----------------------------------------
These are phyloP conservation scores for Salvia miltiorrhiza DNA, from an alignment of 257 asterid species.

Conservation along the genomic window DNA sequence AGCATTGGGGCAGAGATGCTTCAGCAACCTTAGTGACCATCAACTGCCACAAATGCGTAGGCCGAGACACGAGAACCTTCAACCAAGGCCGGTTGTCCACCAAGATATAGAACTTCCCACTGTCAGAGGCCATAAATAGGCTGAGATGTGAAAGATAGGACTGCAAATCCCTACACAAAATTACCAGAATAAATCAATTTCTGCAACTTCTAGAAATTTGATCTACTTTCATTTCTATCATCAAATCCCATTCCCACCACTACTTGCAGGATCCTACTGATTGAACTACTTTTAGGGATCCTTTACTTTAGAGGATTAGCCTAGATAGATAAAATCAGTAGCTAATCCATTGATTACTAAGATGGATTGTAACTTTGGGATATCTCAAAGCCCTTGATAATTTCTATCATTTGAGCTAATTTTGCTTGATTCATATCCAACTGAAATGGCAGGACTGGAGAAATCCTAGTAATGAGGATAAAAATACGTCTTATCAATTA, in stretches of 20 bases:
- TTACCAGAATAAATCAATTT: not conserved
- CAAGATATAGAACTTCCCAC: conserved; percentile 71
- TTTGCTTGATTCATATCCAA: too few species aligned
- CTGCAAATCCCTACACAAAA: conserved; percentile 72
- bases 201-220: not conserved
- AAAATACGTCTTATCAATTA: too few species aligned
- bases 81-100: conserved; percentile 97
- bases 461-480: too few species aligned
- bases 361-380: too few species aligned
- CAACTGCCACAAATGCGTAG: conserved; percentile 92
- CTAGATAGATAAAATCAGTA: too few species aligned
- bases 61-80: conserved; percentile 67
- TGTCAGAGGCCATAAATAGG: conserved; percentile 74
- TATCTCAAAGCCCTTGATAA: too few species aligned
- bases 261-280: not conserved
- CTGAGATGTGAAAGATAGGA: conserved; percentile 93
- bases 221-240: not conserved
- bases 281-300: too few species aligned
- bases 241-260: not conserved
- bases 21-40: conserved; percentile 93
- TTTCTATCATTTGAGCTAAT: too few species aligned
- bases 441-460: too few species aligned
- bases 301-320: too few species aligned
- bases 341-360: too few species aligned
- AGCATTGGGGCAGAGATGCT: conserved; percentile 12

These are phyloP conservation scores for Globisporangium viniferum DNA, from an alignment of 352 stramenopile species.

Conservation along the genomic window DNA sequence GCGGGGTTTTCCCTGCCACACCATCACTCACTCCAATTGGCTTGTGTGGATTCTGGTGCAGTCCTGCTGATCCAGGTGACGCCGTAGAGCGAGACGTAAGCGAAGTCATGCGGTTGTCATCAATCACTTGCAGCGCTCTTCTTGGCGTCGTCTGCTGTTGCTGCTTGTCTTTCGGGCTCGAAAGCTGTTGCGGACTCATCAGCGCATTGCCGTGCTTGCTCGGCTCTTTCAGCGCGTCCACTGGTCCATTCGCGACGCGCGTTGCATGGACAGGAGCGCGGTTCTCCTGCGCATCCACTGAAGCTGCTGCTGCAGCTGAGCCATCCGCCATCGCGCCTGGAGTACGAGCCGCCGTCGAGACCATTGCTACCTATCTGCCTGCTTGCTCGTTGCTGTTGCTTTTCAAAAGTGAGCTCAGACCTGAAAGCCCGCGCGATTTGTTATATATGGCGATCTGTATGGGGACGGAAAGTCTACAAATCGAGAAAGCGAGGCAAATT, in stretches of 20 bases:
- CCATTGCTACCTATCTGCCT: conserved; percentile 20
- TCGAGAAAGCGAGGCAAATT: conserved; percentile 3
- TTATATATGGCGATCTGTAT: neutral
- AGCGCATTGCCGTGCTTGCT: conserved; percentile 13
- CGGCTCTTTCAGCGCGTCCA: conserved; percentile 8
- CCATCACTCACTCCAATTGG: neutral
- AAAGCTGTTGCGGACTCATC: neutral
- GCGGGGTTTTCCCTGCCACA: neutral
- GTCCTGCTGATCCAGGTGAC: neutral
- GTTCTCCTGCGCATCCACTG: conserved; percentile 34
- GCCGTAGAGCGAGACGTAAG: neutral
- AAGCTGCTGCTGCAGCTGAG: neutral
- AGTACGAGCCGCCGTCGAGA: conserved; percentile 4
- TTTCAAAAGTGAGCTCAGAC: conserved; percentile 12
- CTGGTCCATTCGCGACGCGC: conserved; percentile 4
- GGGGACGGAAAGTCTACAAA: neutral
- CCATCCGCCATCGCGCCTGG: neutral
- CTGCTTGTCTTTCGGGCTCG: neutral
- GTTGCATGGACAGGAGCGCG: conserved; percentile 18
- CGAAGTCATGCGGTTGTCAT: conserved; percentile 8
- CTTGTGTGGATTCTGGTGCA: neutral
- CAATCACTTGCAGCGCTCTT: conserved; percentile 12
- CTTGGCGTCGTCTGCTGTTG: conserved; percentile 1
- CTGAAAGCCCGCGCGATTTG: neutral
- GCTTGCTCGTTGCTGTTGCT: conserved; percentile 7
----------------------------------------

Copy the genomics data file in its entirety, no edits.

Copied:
These are phyloP conservation scores for Salvia miltiorrhiza DNA, from an alignment of 257 asterid species.

Conservation along the genomic window DNA sequence AGCATTGGGGCAGAGATGCTTCAGCAACCTTAGTGACCATCAACTGCCACAAATGCGTAGGCCGAGACACGAGAACCTTCAACCAAGGCCGGTTGTCCACCAAGATATAGAACTTCCCACTGTCAGAGGCCATAAATAGGCTGAGATGTGAAAGATAGGACTGCAAATCCCTACACAAAATTACCAGAATAAATCAATTTCTGCAACTTCTAGAAATTTGATCTACTTTCATTTCTATCATCAAATCCCATTCCCACCACTACTTGCAGGATCCTACTGATTGAACTACTTTTAGGGATCCTTTACTTTAGAGGATTAGCCTAGATAGATAAAATCAGTAGCTAATCCATTGATTACTAAGATGGATTGTAACTTTGGGATATCTCAAAGCCCTTGATAATTTCTATCATTTGAGCTAATTTTGCTTGATTCATATCCAACTGAAATGGCAGGACTGGAGAAATCCTAGTAATGAGGATAAAAATACGTCTTATCAATTA, in stretches of 20 bases:
- TTACCAGAATAAATCAATTT: not conserved
- CAAGATATAGAACTTCCCAC: conserved; percentile 71
- TTTGCTTGATTCATATCCAA: too few species aligned
- CTGCAAATCCCTACACAAAA: conserved; percentile 72
- bases 201-220: not conserved
- AAAATACGTCTTATCAATTA: too few species aligned
- bases 81-100: conserved; percentile 97
- bases 461-480: too few species aligned
- bases 361-380: too few species aligned
- CAACTGCCACAAATGCGTAG: conserved; percentile 92
- CTAGATAGATAAAATCAGTA: too few species aligned
- bases 61-80: conserved; percentile 67
- TGTCAGAGGCCATAAATAGG: conserved; percentile 74
- TATCTCAAAGCCCTTGATAA: too few species aligned
- bases 261-280: not conserved
- CTGAGATGTGAAAGATAGGA: conserved; percentile 93
- bases 221-240: not conserved
- bases 281-300: too few species aligned
- bases 241-260: not conserved
- bases 21-40: conserved; percentile 93
- TTTCTATCATTTGAGCTAAT: too few species aligned
- bases 441-460: too few species aligned
- bases 301-320: too few species aligned
- bases 341-360: too few species aligned
- AGCATTGGGGCAGAGATGCT: conserved; percentile 12

These are phyloP conservation scores for Globisporangium viniferum DNA, from an alignment of 352 stramenopile species.

Conservation along the genomic window DNA sequence GCGGGGTTTTCCCTGCCACACCATCACTCACTCCAATTGGCTTGTGTGGATTCTGGTGCAGTCCTGCTGATCCAGGTGACGCCGTAGAGCGAGACGTAAGCGAAGTCATGCGGTTGTCATCAATCACTTGCAGCGCTCTTCTTGGCGTCGTCTGCTGTTGCTGCTTGTCTTTCGGGCTCGAAAGCTGTTGCGGACTCATCAGCGCATTGCCGTGCTTGCTCGGCTCTTTCAGCGCGTCCACTGGTCCATTCGCGACGCGCGTTGCATGGACAGGAGCGCGGTTCTCCTGCGCATCCACTGAAGCTGCTGCTGCAGCTGAGCCATCCGCCATCGCGCCTGGAGTACGAGCCGCCGTCGAGACCATTGCTACCTATCTGCCTGCTTGCTCGTTGCTGTTGCTTTTCAAAAGTGAGCTCAGACCTGAAAGCCCGCGCGATTTGTTATATATGGCGATCTGTATGGGGACGGAAAGTCTACAAATCGAGAAAGCGAGGCAAATT, in stretches of 20 bases:
- CCATTGCTACCTATCTGCCT: conserved; percentile 20
- TCGAGAAAGCGAGGCAAATT: conserved; percentile 3
- TTATATATGGCGATCTGTAT: neutral
- AGCGCATTGCCGTGCTTGCT: conserved; percentile 13
- CGGCTCTTTCAGCGCGTCCA: conserved; percentile 8
- CCATCACTCACTCCAATTGG: neutral
- AAAGCTGTTGCGGACTCATC: neutral
- GCGGGGTTTTCCCTGCCACA: neutral
- GTCCTGCTGATCCAGGTGAC: neutral
- GTTCTCCTGCGCATCCACTG: conserved; percentile 34
- GCCGTAGAGCGAGACGTAAG: neutral
- AAGCTGCTGCTGCAGCTGAG: neutral
- AGTACGAGCCGCCGTCGAGA: conserved; percentile 4
- TTTCAAAAGTGAGCTCAGAC: conserved; percentile 12
- CTGGTCCATTCGCGACGCGC: conserved; percentile 4
- GGGGACGGAAAGTCTACAAA: neutral
- CCATCCGCCATCGCGCCTGG: neutral
- CTGCTTGTCTTTCGGGCTCG: neutral
- GTTGCATGGACAGGAGCGCG: conserved; percentile 18
- CGAAGTCATGCGGTTGTCAT: conserved; percentile 8
- CTTGTGTGGATTCTGGTGCA: neutral
- CAATCACTTGCAGCGCTCTT: conserved; percentile 12
- CTTGGCGTCGTCTGCTGTTG: conserved; percentile 1
- CTGAAAGCCCGCGCGATTTG: neutral
- GCTTGCTCGTTGCTGTTGCT: conserved; percentile 7